It’s no secret that property tax is a complicated business. How much tax you pay depends on a whole host of things, including:
- how you own, let and manage the property
- when and how you take income or release capital
- your own personal, employment and financial circumstances
…and many tax questions don’t have a straightforward answer.
As always, any general advice should be taken as a guide and you must consult a professional property tax specialist to ensure you have the right advice for your own personal situation.
- Doing up a buy to let? Make sure you know which repair and renovation costs are classed as ‘capital’ (e.g. adding a conservatory or en-suite) and which are ‘revenue’ (e.g. redecoration costs and replacing a broken boiler with like-for-like). The difference is that capital costs are claimed at the point you sell, to reduce capital gains tax, whereas revenue costs may be claimed against rental income to reduce income tax.
- Keep all your receipts. You might not think something’s tax-deductible when it actually is. So pass all receipts on to your bookkeeper or accountant and let them do their job.
- You might be able to claim costs from before you actually let your property to tenants. Under pre-letting expenditure rules, you could go back up to 7 years, treating the costs as if they were incurred on the day letting commenced. (Again, take care as to whether costs are classified as capital or revenue.)
- Agent fees might not cost you as much as you think because most fees and charges from your letting and managing agent are tax-deductible, effectively reducing the net cost you pay for the service.
- Do you run your buy to let business from home? You may be able to claim for a proportion of your household and utility costs.
- Remember to calculate mileage. Mileage costs for journeys relating purely to your property investment are usually an allowable expense. But if you have a managing agent, the journey start point is their address, not your own home address.
- Section 24 (the restriction of relief for finance costs to the basic rate of Income Tax) is already causing issues for landlords with mortgages. The concept remains that you must only use the interest and finance costs element as part of the new calculation – not the capital element.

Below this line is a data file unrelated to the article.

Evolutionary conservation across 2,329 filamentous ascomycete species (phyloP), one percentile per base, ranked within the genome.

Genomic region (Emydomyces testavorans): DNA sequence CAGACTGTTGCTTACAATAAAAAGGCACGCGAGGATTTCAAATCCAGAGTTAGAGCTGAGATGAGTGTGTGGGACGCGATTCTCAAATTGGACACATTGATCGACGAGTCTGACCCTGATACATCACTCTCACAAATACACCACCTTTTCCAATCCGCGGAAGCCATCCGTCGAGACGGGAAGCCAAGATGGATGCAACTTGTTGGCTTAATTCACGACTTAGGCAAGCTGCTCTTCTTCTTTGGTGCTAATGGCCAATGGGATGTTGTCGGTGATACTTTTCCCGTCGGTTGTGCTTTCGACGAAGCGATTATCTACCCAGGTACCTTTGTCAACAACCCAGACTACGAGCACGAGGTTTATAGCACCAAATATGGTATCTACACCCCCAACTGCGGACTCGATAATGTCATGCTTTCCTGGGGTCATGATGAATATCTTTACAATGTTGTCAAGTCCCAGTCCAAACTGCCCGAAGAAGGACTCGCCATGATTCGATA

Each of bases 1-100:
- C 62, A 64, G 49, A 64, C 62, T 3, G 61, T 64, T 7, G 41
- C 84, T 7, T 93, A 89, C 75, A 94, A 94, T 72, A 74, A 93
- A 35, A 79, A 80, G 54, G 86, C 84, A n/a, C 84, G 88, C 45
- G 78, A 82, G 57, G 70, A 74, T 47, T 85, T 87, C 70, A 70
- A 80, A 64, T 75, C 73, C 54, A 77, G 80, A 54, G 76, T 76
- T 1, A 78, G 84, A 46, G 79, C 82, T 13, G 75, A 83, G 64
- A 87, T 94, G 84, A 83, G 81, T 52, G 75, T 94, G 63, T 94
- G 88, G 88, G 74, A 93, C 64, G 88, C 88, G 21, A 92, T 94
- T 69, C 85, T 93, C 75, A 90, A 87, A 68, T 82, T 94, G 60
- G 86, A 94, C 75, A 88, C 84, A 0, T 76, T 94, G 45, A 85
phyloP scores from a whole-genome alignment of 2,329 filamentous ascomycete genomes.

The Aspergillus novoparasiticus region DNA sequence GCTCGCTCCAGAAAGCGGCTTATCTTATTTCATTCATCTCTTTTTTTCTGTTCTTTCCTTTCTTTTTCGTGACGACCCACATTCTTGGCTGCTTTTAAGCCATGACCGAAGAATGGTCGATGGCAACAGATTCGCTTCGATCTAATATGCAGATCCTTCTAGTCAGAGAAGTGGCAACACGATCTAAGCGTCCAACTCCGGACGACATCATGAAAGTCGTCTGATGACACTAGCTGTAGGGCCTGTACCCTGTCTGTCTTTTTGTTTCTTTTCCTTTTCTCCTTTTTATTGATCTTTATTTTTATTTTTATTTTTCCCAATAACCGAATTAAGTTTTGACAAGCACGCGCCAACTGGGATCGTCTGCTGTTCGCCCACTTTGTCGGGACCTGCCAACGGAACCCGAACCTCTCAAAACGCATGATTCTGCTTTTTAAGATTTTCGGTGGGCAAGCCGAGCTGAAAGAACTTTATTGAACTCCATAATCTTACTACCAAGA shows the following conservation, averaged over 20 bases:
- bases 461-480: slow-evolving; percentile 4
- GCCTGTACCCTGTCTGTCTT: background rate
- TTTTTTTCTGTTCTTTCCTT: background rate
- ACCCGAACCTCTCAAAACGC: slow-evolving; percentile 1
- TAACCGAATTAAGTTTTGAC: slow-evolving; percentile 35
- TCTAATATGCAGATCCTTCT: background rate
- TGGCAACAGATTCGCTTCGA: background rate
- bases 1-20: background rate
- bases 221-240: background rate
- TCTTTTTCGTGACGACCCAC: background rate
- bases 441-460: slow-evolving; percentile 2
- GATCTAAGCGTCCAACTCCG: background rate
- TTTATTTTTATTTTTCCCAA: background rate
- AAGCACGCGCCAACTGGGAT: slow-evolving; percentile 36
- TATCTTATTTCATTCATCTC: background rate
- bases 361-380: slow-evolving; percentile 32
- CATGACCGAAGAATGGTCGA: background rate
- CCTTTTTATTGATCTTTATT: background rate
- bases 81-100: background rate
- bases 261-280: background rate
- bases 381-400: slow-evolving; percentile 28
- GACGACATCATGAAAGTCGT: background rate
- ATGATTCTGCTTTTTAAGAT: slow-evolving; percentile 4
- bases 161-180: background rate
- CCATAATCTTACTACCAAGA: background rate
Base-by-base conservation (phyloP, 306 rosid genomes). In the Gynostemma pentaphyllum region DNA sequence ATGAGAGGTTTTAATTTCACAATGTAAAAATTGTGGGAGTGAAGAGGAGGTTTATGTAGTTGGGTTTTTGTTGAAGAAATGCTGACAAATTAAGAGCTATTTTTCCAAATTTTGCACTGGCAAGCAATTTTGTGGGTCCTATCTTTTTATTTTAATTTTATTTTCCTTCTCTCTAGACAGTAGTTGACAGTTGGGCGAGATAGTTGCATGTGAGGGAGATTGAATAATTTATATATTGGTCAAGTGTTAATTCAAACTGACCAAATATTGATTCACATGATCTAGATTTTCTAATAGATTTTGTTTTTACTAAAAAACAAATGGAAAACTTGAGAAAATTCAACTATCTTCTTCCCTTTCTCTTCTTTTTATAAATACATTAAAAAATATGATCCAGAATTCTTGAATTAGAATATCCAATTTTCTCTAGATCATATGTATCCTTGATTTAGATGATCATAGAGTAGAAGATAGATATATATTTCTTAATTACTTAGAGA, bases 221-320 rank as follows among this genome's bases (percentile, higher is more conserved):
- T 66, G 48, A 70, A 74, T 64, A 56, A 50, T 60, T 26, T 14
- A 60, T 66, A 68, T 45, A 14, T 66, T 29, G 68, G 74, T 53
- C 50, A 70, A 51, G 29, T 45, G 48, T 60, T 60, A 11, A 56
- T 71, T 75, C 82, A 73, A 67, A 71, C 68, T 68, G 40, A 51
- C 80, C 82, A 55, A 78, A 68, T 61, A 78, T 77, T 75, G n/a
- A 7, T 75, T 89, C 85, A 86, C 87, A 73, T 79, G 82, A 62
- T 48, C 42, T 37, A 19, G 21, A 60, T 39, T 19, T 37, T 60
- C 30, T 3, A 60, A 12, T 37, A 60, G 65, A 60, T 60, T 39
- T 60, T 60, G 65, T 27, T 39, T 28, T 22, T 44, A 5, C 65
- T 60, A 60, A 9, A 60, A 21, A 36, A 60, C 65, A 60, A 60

- Don’t forget the wider consequences of Section 24. If your taxable rental profits have gone up, that could have a knock-on effect on your child benefit, tax credits and student loan deductions. Take professional advice to mitigate the negative effect on your income.
- Remember Gift Aid. Declare all your charity donations on your tax return – particularly if you’re a higher-rate taxpayer, as it delays the point at which you start to pay tax at 40%. Good for the charities & good for you.
- If there’s a major change in your tax return compared to the previous year, use of the ‘notes’ section to explain any big variances - it could help mitigate future problems.
Finally, an extra note about the hot topic of 2019: should you operate your property business through a limited company? Again, there’s no easy answer and no one-size-fits-all solution. Potential benefits: the lower rate of tax, not being affected by Section 24 and potential inheritance tax benefits in the future. Potential downsides: the tax implications of withdrawing profits, loss of exemptions and allowances you may have received owning in a personal capacity, and a more limited range of mortgage products.
Speak to a property tax specialist, who can help you reach the right decision on the best way for you to buy, own, let and take income from property. Good advice will help you mitigate your tax liability and understand the rules applied by HM Revenue and Customs.